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Other Voices: Cutting higher education funding hampers economic growth

By San Antonio Express-News
April 19, 2017 at 10:42 p.m.


The Texas Legislature needs to make available some of its rose-colored lenses through which it envisions continued growth in the Texas economy while shamelessly slashing higher education funding.

Higher education is what primes the workforce pump. Shortchanging the development of skilled and trained people by cutting the funding for their education is counterproductive.

Texas has a goal but lacks a vision for how to accomplish it.

Last year, with much fanfare, the state laid out a lofty goal of having at least 60 percent of its residents between the ages of 25 and 34 with a certificate or degree by 2030. But we have had the Senate Higher Education Committee considering at least five separate bills that would limit college tuition increases. As if that were not enough to hamstring higher education, the proposed budget from the Senate calls for a 6 percent to 10 percent funding cut for colleges and universities.

Lt. Gov. Dan Patrick listed tuition as one of his top priorities for 2017. It sounds great. Making college affordable for students and their families is an admirable goal, but limiting tuition growth works well only if the revenue reductions are offset. Limiting all revenue sources for Texas colleges and universities is not a workable solution.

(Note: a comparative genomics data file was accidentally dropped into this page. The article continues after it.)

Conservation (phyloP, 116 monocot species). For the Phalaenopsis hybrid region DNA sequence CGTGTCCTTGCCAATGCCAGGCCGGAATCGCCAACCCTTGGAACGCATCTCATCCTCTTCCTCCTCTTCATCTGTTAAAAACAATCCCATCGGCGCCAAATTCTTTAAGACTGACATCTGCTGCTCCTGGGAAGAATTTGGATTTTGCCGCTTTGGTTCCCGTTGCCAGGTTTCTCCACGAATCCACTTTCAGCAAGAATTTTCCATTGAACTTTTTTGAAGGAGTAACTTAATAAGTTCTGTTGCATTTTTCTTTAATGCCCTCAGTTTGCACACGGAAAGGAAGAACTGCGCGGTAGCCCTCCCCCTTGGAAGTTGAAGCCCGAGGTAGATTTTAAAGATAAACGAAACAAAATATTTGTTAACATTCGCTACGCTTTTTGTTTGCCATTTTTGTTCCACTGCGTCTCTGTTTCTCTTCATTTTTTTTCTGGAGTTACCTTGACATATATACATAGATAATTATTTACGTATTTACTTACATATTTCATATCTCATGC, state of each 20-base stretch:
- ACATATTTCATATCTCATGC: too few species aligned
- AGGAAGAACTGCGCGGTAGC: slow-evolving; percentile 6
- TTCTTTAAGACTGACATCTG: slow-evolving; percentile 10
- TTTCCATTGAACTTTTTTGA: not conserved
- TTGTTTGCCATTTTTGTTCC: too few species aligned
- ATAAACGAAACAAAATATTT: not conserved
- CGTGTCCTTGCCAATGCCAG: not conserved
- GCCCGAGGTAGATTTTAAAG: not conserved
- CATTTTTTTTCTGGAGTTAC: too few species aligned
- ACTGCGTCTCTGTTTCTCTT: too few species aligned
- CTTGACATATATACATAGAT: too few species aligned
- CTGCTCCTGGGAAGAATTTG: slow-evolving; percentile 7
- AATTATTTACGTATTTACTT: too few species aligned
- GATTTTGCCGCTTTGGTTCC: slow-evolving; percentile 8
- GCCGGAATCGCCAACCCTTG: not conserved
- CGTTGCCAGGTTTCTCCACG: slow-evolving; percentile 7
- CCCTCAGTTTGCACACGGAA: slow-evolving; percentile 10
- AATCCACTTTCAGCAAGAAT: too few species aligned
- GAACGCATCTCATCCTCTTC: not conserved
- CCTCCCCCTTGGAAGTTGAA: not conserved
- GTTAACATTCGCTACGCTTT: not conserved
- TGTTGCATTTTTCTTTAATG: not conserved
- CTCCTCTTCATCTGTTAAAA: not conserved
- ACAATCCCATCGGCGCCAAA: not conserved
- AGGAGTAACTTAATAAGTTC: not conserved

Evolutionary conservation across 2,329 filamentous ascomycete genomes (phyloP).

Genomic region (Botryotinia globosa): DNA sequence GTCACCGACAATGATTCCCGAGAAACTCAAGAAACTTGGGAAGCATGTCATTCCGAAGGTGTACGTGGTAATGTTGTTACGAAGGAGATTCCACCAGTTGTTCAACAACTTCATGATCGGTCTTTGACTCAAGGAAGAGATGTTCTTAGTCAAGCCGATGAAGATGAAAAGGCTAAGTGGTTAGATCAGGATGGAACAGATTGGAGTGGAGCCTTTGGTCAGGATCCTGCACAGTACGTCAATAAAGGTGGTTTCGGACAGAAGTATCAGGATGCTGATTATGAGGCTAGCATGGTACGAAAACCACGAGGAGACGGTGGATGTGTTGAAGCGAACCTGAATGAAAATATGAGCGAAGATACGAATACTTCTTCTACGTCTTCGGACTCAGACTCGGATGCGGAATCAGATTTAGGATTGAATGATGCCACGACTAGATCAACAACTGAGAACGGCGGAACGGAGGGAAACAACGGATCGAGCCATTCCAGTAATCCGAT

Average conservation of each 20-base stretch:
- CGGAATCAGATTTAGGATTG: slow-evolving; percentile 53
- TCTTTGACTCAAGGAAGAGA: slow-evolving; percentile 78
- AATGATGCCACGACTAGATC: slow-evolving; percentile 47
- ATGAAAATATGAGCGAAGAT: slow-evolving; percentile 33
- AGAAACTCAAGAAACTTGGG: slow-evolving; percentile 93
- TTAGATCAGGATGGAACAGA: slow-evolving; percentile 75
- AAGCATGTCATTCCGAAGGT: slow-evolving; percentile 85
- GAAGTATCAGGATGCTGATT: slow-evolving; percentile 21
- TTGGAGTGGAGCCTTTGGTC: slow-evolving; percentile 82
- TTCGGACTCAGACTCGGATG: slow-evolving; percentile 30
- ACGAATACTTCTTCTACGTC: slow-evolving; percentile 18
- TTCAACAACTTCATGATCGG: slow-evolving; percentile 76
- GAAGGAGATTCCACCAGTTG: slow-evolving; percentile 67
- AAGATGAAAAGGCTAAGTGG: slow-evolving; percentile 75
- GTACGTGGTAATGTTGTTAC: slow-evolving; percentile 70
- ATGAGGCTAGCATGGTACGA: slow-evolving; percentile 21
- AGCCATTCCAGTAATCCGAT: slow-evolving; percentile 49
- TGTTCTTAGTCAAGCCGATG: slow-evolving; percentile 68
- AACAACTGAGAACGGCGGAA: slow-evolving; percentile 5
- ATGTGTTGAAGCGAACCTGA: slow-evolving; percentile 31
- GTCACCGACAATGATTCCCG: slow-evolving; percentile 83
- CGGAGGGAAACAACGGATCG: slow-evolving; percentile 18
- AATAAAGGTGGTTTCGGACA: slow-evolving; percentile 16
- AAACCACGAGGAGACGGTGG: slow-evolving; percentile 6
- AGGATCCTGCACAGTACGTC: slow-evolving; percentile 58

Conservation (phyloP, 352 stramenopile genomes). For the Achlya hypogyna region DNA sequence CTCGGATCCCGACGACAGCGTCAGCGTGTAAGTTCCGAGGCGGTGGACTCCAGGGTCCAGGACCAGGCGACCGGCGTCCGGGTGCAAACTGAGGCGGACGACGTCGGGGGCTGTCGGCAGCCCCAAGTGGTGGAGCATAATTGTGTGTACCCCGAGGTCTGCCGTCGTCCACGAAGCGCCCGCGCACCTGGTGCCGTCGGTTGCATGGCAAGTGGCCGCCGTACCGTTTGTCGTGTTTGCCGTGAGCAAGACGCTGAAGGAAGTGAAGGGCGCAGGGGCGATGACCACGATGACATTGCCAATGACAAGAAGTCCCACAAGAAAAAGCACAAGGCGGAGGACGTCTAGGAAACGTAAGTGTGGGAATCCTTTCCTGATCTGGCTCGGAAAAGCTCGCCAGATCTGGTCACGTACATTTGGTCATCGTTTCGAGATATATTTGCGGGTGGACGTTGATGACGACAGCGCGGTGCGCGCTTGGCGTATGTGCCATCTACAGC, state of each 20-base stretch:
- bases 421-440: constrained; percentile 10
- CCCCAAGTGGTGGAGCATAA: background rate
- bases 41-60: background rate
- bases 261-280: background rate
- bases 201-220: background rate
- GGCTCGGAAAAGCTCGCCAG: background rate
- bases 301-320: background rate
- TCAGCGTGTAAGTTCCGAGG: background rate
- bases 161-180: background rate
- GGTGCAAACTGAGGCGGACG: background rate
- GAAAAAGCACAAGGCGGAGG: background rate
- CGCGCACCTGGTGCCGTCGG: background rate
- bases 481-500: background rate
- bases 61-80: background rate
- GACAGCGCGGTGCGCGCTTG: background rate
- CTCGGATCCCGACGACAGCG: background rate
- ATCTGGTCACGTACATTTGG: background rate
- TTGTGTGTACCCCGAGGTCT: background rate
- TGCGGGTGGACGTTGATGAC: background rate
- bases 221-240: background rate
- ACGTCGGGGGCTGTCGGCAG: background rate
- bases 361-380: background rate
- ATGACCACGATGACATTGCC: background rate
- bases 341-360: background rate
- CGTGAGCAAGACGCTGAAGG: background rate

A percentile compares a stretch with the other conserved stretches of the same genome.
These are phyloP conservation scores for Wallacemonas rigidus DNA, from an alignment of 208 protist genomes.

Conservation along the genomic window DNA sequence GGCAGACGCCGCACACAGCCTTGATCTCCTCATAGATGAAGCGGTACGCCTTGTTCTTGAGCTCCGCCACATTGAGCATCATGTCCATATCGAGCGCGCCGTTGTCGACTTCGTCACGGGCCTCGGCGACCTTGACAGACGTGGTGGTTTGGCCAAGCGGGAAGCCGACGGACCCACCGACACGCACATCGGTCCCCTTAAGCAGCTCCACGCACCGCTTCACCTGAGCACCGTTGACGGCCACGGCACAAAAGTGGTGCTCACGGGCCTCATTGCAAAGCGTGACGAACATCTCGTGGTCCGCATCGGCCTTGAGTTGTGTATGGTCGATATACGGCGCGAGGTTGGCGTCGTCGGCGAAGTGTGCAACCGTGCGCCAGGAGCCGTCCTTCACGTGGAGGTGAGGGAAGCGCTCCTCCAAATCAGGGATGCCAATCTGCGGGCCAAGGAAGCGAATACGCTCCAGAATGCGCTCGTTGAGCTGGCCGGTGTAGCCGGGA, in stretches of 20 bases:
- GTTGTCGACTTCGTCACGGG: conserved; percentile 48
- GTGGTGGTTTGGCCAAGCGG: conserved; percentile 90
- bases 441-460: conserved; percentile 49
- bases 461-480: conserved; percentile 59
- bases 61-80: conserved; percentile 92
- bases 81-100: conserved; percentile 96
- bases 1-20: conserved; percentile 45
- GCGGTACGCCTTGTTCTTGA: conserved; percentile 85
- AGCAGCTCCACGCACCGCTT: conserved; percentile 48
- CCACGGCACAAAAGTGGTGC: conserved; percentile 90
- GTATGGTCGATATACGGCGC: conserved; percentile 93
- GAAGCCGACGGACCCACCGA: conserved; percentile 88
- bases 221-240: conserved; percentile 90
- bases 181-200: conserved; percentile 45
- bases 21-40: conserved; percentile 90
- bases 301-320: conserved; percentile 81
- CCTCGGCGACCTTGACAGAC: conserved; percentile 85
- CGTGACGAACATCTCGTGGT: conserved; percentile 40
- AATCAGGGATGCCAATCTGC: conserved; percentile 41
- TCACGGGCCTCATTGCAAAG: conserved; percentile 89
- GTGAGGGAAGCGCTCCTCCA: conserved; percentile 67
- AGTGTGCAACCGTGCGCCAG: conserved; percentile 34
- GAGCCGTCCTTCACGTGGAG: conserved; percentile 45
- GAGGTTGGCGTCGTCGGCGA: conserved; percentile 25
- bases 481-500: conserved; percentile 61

In 2003, the Texas Legislature gave public universities the right to set their own tuition and slowly started reducing the higher education funding. This forced the schools to make up the difference with tuition revenue. Since 2008 the state funding per college student has dropped $1,800 a year.

Reducing the state budget by cutting higher education funding may play well to the fiscally conservative political base back home, but it is not a workable solution for a state working to develop more top-tier universities.

A college degree — or at the very minimum a post-high school certification — is necessary to make a living wage in today's job market. By 2020, at least 30 percent of job openings will require some college experience or an associate degree.

Higher education is an investment with the potential for tremendous returns for students and the state. It's a false calculation to think reducing higher education funding is in the best interest of a state looking to grow its economy.

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